Aaron Gordon’s Four-Year, $92 Million Extension Signals Denver Nuggets’ Commitment To Championship Contention
Aaron Gordon was visibly thrilled after being traded to the Denver Nuggets from the Orlando Magic at the NBA trade deadline last March.
“It's a huge relief to be part of a great organization,” he shared in his first media call with his new team.
“I'm just happy that I found a new home.”
Gordon can now happily keep calling Denver his home for years to come, after reaching terms on a four-year, $92 million extension with the Nuggets, as first reported by The Athletic’s Shams Charania.
The deal represents what is most likely the next-to-last offseason move by Nuggets president of basketball operations Tim Connelly, general manager Calvin Booth, and Denver’s front office staff. Their last piece of unfinished business: Negotiating yet another extension with rising star Michael Porter Jr., who told the Denver Post’s Mike Singer that “everything is going smooth as far as that goes.”
Presuming Porter similarly finds common ground with Denver, it could potentially result in him landing a deal at or near his maximum possible rookie contract extension salary of five years, $168 million.
Salaries Piling Up
Both of these extensions, should they get finalized, will come on the heels of additional offseason free agent spending by the Nuggets, who re-signed Will Barton III (two years, $32 million), JaMychal Green (two years, $17 million) and Austin Rivers (one year, $1.7 million per Spotrac), along with landing veteran journeyman Jeff Green (two years, $10 million) to reinforce their frontcourt depth amid the departure of big men Paul Millsap and JaVale McGee.
Lumped in with the current maximum contracts of reigning MVP Nikola Jokic and star point guard Jamal Murray (who will be out until at least early 2022 rehabilitating from an ACL tear), it all adds up to… a lot. A very big, expensive lot.
While the new deals for Gordon and Porter would not kick in until the 2022-23 season, Denver’s payroll in the upcoming year brushes right up against the 2021-22 luxury tax threshold of $136 million, with the forward duo’s contracts vaulting it well above the projected 2022-23 tax limit of $145 million that season. And (barring major salary-shedding moves, Denver would remain well over the luxury line for years to come after that.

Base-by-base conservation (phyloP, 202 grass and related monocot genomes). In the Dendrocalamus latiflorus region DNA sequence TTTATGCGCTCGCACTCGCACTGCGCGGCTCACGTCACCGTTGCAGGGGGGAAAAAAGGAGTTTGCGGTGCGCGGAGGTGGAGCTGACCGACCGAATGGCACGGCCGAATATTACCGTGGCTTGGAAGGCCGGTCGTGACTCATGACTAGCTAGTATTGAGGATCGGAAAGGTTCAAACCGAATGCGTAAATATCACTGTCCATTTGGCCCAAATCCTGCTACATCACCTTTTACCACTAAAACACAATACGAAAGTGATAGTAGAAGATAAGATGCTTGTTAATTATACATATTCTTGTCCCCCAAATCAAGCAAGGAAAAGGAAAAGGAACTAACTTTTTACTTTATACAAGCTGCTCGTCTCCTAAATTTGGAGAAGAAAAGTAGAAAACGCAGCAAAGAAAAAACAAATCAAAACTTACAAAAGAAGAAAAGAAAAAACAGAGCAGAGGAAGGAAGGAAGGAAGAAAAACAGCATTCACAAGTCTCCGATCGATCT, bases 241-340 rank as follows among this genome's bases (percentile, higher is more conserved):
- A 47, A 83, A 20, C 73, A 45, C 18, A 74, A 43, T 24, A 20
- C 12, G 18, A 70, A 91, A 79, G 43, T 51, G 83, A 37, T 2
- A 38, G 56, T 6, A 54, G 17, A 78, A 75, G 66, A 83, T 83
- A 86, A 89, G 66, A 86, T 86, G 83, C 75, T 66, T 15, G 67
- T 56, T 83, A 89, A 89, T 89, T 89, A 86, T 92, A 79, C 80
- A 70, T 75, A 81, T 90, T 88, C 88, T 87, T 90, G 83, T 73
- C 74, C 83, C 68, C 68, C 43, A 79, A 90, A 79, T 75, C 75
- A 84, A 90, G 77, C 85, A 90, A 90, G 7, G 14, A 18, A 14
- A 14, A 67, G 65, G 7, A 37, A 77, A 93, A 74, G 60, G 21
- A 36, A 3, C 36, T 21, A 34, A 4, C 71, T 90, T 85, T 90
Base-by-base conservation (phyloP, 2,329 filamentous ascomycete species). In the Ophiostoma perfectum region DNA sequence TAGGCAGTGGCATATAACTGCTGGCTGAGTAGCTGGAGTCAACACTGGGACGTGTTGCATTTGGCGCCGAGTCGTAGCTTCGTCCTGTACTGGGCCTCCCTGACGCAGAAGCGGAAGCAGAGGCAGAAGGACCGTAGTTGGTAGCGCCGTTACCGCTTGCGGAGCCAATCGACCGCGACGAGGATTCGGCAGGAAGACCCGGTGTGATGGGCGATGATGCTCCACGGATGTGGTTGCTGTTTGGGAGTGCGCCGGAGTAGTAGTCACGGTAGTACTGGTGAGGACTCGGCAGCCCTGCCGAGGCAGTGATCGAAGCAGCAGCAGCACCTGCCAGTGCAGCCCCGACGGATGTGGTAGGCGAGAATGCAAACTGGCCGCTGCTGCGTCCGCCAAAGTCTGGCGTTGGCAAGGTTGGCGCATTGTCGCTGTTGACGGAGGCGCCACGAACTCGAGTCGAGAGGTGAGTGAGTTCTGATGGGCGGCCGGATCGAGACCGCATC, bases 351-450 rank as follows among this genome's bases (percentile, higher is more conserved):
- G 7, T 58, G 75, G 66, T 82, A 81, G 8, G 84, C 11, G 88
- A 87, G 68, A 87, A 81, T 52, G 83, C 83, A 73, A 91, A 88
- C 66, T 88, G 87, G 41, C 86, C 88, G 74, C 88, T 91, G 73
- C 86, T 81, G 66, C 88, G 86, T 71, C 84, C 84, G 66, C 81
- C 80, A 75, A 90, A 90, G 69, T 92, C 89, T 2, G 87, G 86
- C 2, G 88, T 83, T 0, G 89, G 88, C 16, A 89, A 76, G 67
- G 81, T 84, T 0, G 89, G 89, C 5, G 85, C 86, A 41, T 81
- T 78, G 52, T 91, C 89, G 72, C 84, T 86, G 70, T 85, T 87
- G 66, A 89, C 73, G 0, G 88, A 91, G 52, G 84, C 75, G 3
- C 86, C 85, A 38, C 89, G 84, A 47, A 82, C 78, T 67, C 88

This projected Nuggets salary structure cuts sharply against the grain of the penny-pinching reputation of owners Stan and Josh Kroenke. Fairly or not, throughout their ownership tenure the Kroenkes have garnered the image of chronic avoiders of luxury tax payments (as well as other important expenditures such as a practice facility worthy of modern NBA standards).
Those who believe in the willingness of the Kroenkes to spend into the luxury tax will point out that when they fielded a Nuggets team which they believed capable of winning a championship, they did in fact finance payrolls over the tax threshold on three occasions. Those who doubt counter that the last time they actually did so was over ten years ago, and that their prevailing priority has more often than not been staying under the line, sometimes even at the expense of the team’s success.
‘No Financial Restraints’
When I asked Tim Connelly in his end-of-season press conference last June if he had discussed with ownership whether they would approve of his front office spending over the tax limit to maintain a title contention-level roster, he was unambiguous about his understanding that the Nuggets would have the green light to spend.
“Ownership has been great,” he replied, emphasizing that “they’ve gone into the tax in the past.”
“We have no financial restraints in terms of trying to further develop a championship-level roster.”
Adding more context, Connelly described the Kroenkes as “basketball-obsessed,” saying that “they will do whatever they can to make sure [the Nuggets] have the best possible chance.”
Talk can be cheap in the NBA, where for a slew of reasons (intentional and otherwise) many claims and allusions of future possibilities never actually come to fruition.
But for Denver, the situation has in fact become objectively and qualitatively different now.
After having assembled the core group of players they believe constitutes a legitimate and perennial championship contender, the Nuggets are now decidedly on a trajectory in which paying the tax will in effect be unavoidable without breaking up the roster they so carefully constructed.
Nuggets fans who have long been calling for the Kroenkes to spend more on building a winning team, take heart. You are about to get your wish.
Assuming the Gordon and Porter deals go through as expected, those two along with all of Jokic, Murray, Barton, Monte Morris, Zeke Nnaji (assuming the Nuggets exercise their team option) and 2021 first-round draft pick Nah-Shon "Bones" Hyland will all be on guaranteed contracts through at least the 2022-23 season.
And on top of all this, after winning the MVP award, Jokic is all but guaranteed to become the recipient of a “supermax” contract extension which would take effect in the 2023-24 season, and represent the biggest contract in the history of the league:
In short, unless things were to somehow go terribly wrong for Denver, spending very deep into the luxury tax (and even deeper when the repeater tax kicks in) is inevitable.
This kind of big spending is a brave new world for the Nuggets, but a fitting one for a squad which – if it hasn’t already earned the label of “most talented roster Nuggets ever” – has at the very least one of the best and most realistic chances in the organization’s history to not only reach the Finals, but the Larry O’Brien trophy home to Denver for the very first time.